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was: sneering/malcolm, now: college clay

updated thu 25 may 06


Snail Scott on wed 24 may 06

At 03:51 PM 5/23/2006 EDT, Cindy G wrote:
>Hey Malcolm,
>...I agree with you except in my small corner I don't see them
>knowing how to build kilns or make glazes just write "artist" statements. I
>thought it was just me, I always thought that selling pottery that was
warped or
>razor sharp or the glaze had crawled or etc.was in bad taste and showed no
>craftsmanship or respect for the art/craft of pottery...

Coming from the academic side, I think a big part
of the problem is that most college programs don't
teach people how to be potters. It's not that they're
failing in their mission; it's simply not the mission
they've chosen. Most of them set out to teach 'ceramic
art'. They draw on a lot of different influences for
their inspiration, and in ceramics, you can't really
discuss the medium without discussing pottery, past
and present. So, pottery becomes a topic of discussion,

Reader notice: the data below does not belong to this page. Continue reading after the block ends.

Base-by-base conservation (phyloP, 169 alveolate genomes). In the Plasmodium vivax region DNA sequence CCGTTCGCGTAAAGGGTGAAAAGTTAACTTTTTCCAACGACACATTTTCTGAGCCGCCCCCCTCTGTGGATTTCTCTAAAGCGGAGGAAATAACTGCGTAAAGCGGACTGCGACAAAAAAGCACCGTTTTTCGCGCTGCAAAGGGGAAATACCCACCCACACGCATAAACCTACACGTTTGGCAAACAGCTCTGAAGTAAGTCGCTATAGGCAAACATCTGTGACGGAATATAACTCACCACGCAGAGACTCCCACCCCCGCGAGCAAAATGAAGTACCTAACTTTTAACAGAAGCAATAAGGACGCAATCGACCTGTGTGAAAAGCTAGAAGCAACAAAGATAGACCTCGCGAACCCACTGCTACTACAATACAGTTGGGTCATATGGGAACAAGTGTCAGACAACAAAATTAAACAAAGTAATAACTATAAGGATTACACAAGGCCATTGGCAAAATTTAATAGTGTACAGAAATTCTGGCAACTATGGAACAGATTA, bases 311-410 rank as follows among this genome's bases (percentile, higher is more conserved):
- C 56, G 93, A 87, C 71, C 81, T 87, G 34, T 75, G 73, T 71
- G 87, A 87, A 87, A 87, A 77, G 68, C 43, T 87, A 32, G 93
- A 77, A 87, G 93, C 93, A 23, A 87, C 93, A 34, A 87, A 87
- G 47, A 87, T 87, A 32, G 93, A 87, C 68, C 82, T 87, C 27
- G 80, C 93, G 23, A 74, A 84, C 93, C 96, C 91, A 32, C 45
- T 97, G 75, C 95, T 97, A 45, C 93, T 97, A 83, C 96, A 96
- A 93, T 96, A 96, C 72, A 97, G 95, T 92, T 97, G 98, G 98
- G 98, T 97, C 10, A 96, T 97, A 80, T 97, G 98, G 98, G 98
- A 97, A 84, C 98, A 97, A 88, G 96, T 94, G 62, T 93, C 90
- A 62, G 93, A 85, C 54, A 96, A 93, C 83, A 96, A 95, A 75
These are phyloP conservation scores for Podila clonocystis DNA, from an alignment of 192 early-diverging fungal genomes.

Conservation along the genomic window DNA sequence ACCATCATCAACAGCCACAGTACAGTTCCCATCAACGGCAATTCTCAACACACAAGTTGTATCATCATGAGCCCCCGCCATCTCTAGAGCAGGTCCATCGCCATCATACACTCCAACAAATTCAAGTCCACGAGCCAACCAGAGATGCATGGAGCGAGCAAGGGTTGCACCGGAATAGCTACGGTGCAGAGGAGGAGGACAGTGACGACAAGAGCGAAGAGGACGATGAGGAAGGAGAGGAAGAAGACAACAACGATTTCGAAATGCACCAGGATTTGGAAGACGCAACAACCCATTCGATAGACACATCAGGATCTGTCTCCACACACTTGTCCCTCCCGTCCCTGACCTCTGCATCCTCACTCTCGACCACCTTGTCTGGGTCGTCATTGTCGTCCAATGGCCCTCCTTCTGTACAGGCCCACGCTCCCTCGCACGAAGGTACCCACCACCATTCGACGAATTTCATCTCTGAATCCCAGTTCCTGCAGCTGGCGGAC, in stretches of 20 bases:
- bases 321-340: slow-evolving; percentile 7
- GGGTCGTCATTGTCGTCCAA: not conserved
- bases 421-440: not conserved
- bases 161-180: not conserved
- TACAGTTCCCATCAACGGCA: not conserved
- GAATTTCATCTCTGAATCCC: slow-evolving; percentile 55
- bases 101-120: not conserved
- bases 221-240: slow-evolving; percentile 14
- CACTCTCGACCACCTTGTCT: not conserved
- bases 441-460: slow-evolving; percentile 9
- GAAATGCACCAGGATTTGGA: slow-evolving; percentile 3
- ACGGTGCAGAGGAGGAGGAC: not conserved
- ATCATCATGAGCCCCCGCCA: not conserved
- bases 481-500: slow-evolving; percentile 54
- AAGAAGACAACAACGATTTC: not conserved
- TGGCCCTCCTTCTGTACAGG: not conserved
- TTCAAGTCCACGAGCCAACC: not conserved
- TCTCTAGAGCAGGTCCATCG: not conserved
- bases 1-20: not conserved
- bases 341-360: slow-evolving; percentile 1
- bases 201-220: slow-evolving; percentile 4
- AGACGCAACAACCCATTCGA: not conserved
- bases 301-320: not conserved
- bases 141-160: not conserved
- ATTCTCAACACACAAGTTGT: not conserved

and a thing to be tried. Sometimes it becomes a
contributing element to a sense of abstract form or
suggests surface treatments for sculpture. Sometimes
is becomes subject matter - the idea of the vessel,
and the history and use of functional objects. And
a lot of those students give a shot at making pottery,
even if it's not the purpose of the course. A mug for
Mom, a bowl for their roommate - They do a little,
learn a little, but they may not learn how much they
don't yet know.

I don't teach pottery. I say so on the first day of
class. I use pottery as examples, both with physically
present objects to handle and with slide lectures, but
I don't believe that my class is a good one to learn
pottery in. For one thing, it's a one-semester course
with no sequence or follow-up in the curriculum, and
for another, I'm teaching clay sculpture - concept and
composition - in the same class; doing all that together
with pottery means none of it will get covered the way
it should. I don't want them leaving at the end of the
semester thinking they know how to make pottery. It
can't help but be bad, after only a few months of
part-time trying, and bad pottery has a greater impact